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PEREZ v. U.S.

United States District Court, N.D. Illinois, Eastern Division


August 12, 2004.

FRANCISCO PEREZ, Movant,
v.
UNITED STATES of AMERICA, Respondent.

The opinion of the court was delivered by: CHARLES NORGLE, District Judge

OPINION AND ORDER

Before the court is Francisco Perez's motion to vacate, set aside, or correct his sentence brought pursuant to 28 U.S.C. § 2255. Movant, Francisco Perez ("Perez" or "Movant"), challenges his conviction for conspiracy with intent to distribute cocaine. For the reasons stated below, the motion is denied.

I. BACKGROUND*fn1

  After an investigation by the Drug Enforcement Administration ("DEA"), Francisco Perez was arrested for possession with intent to distribute cocaine and conspiracy with intent to distribute cocaine. On April 24, 1999, Perez was indicted on three counts: conspiracy with intent to distribute cocaine, in violation of 21 U.S.C. § 846; possession with intent to distribute cocaine, in violation of 21 U.S.C. § 841(a)(1); and being a felon in possession of a firearm, in violation of 18 U.S.C. § 922(g)(1).

  On December 2, 1999, Perez pled guilty to count one of the indictment, conspiracy with intent to distribute cocaine, in violation of 21 U.S.C. § 846, and the remaining counts were dismissed. On July 11, 2000, Perez was sentenced to a 97 month term of imprisonment, and the Judgment and Commitment Order was issued on July 17, 2000. Thereafter, Perez took no additional steps to directly or collaterally challenge his conviction, until he filed the present motion.

  Perez mailed the present motion to the Clerk of the District Court on November 13, 2001, and the motion was filed on November 19, 2001. Perez's motion raises three arguments, which pertain to his sentence and the United States Supreme Court's decision in Apprendi v. New Jersey, 530 U.S. 466 (2000). The court interprets Perez's arguments as: (1) whether the trial could should have granted a downward departure to his sentence based on his status as a deportable alien; (2) whether the trial could should have granted a downward departure to his sentence based on his argument that he was a minor participant; and (3) whether the indictment was jurisdictionally defective for failure to allege drug quantity.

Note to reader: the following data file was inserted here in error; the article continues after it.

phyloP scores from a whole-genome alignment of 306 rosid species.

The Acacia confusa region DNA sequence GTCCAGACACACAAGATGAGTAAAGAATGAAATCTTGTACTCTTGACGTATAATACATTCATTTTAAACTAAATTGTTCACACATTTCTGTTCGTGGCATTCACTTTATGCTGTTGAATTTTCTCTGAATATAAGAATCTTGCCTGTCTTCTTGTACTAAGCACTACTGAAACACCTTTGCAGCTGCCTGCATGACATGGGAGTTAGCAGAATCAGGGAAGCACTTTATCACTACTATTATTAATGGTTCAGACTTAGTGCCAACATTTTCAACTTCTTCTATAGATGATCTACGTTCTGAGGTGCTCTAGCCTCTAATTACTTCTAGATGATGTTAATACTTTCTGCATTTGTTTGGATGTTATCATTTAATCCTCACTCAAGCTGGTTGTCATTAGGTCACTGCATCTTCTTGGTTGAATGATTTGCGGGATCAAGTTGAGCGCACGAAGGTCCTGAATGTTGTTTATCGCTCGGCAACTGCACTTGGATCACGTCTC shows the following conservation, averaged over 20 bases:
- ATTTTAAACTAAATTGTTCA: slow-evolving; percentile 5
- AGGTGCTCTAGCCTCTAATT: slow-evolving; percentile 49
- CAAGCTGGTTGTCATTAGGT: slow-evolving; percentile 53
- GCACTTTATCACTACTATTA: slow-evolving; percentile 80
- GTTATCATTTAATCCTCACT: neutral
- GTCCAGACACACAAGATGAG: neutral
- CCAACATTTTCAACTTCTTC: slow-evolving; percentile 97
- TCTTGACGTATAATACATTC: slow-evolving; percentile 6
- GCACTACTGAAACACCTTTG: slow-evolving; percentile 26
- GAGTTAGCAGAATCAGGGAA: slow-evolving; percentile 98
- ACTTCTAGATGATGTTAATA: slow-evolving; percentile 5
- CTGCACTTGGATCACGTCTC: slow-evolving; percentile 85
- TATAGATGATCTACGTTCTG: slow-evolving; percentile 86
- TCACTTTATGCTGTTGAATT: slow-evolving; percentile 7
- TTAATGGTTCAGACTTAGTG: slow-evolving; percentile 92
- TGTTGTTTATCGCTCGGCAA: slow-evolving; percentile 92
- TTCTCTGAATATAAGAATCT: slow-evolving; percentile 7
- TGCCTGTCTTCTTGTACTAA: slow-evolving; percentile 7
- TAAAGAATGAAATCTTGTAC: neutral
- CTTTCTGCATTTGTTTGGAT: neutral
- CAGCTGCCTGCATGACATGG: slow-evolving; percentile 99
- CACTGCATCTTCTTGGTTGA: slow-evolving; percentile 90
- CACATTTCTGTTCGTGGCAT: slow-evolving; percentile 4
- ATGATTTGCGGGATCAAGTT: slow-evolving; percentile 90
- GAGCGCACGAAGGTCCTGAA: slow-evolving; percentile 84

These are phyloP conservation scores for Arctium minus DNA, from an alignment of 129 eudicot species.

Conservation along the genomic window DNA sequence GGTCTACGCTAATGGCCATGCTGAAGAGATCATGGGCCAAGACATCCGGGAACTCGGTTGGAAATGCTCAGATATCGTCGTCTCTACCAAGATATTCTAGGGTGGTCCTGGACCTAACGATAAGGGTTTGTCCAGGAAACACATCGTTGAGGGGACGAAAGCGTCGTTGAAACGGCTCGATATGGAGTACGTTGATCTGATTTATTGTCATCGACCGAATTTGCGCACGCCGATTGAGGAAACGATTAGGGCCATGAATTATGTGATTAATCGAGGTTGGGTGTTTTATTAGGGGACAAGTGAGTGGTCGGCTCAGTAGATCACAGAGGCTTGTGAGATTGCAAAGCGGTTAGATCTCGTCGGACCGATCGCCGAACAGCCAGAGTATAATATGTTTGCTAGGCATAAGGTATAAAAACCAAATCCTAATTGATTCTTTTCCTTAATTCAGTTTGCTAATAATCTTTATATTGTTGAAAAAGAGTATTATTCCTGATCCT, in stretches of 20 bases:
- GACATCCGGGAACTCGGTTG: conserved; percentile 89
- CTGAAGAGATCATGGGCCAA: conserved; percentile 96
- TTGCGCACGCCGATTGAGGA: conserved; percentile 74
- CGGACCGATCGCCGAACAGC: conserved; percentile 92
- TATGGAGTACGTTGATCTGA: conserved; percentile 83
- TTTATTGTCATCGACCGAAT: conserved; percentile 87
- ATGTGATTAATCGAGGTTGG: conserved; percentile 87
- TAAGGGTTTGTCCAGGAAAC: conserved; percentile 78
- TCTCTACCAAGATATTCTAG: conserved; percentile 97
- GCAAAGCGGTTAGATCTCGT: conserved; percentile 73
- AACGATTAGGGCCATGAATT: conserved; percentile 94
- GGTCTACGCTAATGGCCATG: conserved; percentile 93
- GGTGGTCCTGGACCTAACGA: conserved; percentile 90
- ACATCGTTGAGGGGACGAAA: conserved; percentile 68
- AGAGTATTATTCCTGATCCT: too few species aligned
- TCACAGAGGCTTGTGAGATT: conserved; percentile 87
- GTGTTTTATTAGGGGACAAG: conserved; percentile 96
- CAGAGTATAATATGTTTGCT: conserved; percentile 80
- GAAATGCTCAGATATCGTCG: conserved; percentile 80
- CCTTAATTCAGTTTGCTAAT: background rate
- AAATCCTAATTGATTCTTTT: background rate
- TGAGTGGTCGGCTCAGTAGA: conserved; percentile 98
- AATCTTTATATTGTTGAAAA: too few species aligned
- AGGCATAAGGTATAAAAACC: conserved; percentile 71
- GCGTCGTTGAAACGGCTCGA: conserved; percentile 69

On November 27, 2002, Respondent, United States of America, filed a response to the § 2255 motion, arguing that the motion was untimely. Perez did not reply to the Government's argument that his § 2255 motion was untimely. Rather than file a reply directly addressing the timeliness issue, on December 19, 2002, Perez filed a motion to modify his term of imprisonment pursuant to 18 U.S.C. § 3582(c)(2). In that pleading, Perez seeks, inter alia,*fn2 a reduction of his sentence based upon Amendment 591 to the United States Sentencing Guidelines.

  Perez's § 2255 motion is fully briefed and the issue before the court is whether the motion was timely filed within the one-year statute of limitations set forth in 28 U.S.C. § 2255.

  II. ANALYSIS

  A. Standard of Decision

  Section 2255 allows a person convicted of a federal crime to vacate, set aside, or correct his sentence. The relief is available only in limited circumstances, such as where an error is jurisdictional or of Constitutional magnitude. See Oliver v. United States, 961 F.2d 1339, 1341 (7th Cir. 1995). Section 2255 motions are subject to various bars, including that of procedural default. See Theodorou v. United States, 887 F.2d 1336, 1339 (7th Cir. 1989) (stating that "a district court cannot reach the merits of an appealable issue in a section 2255 proceeding unless that issue has been raised in a procedurally appropriate manner"). One such bar was provided for in the Antiterrorism and Effective Death Penalty Act ("AEDPA"), which became effective April 24, 1996. See Pub.L. 104-132, Title I, § 105, 110 Stat. 1220. The AEDPA imposes a one-year limitations period on collateral attacks. See 28 U.S.C. § 2255 ¶ 6 (1-4). Paragraph 6 of § 2255 provides: